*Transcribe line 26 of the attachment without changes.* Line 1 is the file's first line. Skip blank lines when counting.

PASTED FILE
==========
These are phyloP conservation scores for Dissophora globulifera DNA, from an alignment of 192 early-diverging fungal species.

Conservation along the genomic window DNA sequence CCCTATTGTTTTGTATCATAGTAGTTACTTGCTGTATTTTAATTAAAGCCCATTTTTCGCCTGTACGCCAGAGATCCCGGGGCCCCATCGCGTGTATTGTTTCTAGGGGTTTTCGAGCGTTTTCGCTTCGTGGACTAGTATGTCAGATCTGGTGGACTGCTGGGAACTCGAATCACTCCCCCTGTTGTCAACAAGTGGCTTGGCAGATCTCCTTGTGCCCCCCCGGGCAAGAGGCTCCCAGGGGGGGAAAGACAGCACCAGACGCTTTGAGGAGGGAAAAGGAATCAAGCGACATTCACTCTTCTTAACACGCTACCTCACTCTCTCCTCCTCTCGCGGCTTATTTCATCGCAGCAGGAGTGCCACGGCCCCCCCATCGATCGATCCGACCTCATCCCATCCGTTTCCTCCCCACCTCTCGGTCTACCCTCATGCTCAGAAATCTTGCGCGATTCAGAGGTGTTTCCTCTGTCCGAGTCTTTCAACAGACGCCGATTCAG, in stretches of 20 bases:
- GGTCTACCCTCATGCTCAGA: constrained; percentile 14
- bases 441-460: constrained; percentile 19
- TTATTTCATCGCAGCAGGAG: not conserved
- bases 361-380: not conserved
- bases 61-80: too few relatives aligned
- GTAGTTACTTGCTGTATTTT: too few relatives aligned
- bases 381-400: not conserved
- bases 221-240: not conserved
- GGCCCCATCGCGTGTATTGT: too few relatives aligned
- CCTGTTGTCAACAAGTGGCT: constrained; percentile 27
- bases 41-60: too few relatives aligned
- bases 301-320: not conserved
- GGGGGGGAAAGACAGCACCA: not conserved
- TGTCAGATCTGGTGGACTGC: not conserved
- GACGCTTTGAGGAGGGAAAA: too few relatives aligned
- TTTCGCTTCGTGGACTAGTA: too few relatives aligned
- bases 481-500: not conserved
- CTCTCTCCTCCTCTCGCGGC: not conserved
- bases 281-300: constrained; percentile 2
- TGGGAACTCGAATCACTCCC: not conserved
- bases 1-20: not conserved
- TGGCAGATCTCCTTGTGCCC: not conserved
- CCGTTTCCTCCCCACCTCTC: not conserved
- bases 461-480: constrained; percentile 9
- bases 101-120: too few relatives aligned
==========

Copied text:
- bases 461-480: constrained; percentile 9